I Need Coutil

March 21st, 2011

I’m working on a new mock-up, trying out the reworked stomach and hip gores for my ongoing battle of the stays. I am so tired of mock ups. So last night, I started day dreaming (can one day dream at night?) about the far-distant time when I will finally make a real, functional pair of stays. It seems I need coutil. Though I am not sure if the coutil I need is the same as the fabric currently sold under the name coutil.

According to Godey’s 1857 (via Peterson’s 1855) stay pattern, I need half a yard of material. But what kind of material? The Workwoman’s Guide says “If for ladies, they are made of satine, or best French jean… if of an inferior quality, they are made of white, brown, grey, or nankeen jean… and lined with calico between the doubles.”

According to Dictionary of Textiles, 1920:

Corset Jean—Very strong, stout jean, made of pure cotton or linen, in twill or broken twill weave, in white, and for corsets, etc.

Coutille—French jean of zigzag pattern for corsets. See Coutil 4.

Coutil—1, French and German stout drills, made of linen, hemp or cotton; 2, French and English fabrics, made of pure cotton; used for bedcovers, drapery, trousers, etc., often printed; 3, a fine worsted trousering in France; 4, very strong, stout cotton or linen fabric, woven in herringbone twill; used for corsets.

Satine—Cotton satin, see sateen.

Sateen—Stout, lustrous piece dyed cotton fabric, made in satin weave (see) either in warp or filling flush. Also comes printed or in stripes; used for lining dresses, skirts, shoe lining, etc.

Which would explain why the 1840s stays in the Met Collection that I posted about last week look like they are made of polished cotton. They are satine!

An important note — while The Workwoman’s Guide stays are meant to be double-thick and lined, the Godey’s/Peterson’s are single layer. So satine may be too flimsy for that kind of construction. I may eventually try the pattern with a double layer, but for now, I just want to get it right as written. I believe a nice stout coutil is what I’m after.

There. A hopelessly arcane and dull post with absolutely no pictures. Blech.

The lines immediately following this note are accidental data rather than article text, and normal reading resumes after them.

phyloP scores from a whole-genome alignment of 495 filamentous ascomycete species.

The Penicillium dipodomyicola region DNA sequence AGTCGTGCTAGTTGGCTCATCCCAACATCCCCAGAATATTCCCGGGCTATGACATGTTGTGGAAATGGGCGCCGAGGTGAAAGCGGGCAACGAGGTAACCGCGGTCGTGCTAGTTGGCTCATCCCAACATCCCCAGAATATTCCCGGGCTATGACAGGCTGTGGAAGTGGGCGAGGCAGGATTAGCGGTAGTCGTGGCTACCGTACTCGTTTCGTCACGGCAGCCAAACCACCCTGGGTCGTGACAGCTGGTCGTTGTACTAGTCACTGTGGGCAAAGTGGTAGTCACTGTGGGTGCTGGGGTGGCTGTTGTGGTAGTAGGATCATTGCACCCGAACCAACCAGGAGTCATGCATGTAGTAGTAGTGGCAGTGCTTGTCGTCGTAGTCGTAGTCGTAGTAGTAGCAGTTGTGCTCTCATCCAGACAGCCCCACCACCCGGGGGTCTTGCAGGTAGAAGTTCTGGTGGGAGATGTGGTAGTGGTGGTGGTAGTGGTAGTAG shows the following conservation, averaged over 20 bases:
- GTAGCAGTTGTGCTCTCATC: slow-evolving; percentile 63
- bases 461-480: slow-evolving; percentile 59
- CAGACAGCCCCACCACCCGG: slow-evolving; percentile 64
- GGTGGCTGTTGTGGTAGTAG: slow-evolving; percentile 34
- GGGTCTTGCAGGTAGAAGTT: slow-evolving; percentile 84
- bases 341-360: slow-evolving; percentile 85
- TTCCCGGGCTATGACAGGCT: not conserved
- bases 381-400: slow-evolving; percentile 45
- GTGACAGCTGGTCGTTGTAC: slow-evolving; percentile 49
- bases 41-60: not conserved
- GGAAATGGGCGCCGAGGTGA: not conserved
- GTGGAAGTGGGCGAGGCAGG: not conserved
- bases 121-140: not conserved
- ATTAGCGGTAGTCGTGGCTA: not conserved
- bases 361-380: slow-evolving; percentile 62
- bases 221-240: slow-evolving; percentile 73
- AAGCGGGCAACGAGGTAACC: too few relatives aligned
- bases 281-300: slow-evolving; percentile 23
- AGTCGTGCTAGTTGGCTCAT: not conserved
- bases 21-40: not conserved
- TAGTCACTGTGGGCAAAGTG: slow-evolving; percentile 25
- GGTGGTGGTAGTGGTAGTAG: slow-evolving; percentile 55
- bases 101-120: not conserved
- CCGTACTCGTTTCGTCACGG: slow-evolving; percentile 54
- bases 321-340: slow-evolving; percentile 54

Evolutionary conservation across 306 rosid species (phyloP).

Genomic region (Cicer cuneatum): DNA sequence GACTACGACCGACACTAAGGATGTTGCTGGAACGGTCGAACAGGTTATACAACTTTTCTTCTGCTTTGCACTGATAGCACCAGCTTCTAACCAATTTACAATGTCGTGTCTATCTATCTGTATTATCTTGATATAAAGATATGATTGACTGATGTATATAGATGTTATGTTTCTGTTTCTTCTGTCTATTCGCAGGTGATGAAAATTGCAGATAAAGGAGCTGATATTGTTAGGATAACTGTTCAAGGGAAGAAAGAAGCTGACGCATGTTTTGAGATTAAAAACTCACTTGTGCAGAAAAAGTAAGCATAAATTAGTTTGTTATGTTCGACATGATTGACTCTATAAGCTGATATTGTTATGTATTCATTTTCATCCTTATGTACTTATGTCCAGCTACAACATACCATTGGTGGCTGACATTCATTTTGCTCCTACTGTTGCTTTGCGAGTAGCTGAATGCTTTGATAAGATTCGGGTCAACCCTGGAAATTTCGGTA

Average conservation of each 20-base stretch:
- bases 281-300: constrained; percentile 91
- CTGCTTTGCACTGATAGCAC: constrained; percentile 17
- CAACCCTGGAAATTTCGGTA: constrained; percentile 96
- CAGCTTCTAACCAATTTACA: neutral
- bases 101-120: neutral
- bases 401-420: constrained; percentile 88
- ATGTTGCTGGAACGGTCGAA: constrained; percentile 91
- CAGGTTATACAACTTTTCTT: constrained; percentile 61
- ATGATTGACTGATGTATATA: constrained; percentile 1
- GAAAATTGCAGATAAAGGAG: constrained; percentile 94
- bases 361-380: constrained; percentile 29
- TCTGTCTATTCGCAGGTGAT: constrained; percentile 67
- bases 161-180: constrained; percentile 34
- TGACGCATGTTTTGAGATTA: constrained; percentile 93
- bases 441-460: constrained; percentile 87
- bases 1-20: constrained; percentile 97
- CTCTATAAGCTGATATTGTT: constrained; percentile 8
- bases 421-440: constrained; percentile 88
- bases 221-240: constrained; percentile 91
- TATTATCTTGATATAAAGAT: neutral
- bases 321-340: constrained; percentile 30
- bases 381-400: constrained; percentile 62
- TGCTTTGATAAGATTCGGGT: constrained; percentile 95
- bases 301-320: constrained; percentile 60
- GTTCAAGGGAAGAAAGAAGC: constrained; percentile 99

• zoh says:

    Maybe an upholstry store would have the sort of herringbone twill cotton or linen fabric you are looking for?

    Also I am guessing you saw this page:

    • eva says:

      I hadn’t seen Kay’s page, but am glad you shared it! She makes a good point about the herringbone not being seen in the mid-19th century. I’ve only seen silk, sateen, and twill. Not that I’ve examined many originals of course!

  • Lyndell says:

    Yes – for a proper corset you need Coutil / Coutille. It is the best fabric still available in the 21st C – you need a fabric with minimal stretch for a proper repro. lace-up corset. Hence the herringbone weave (it is the most stable of the weaves – BTW twill = herringbone weave, gabardine = diagonal weave) and Coutil is the most dense (high thread count) herringbone weave available. Also, the first jeans (the trousers) were made of jean (the fabric) – appropriate given that tight Jeans are the modern gal’s corset?

    Traditionally Polished Cotton is cotton given a post-weave treatment to make it shiny – when I was a child (way back in the 60’s) the ‘polish’ sometimes eventually washed off. A Sateen is like a Satin in that there are floating threads on the surface – the Wikipedia articles have useful info – the floats in Sateen are caught down (in the weaving process) more often than in a Satin.

    You can always use gorgeous satin fabric as the top layer of your corset – and keep the strong but unattractive coutil as the under / next-to-skin layer.

    All the best with your corsetry –

    PS: I’m a costume maker – with a obsession about what was worn underneath!

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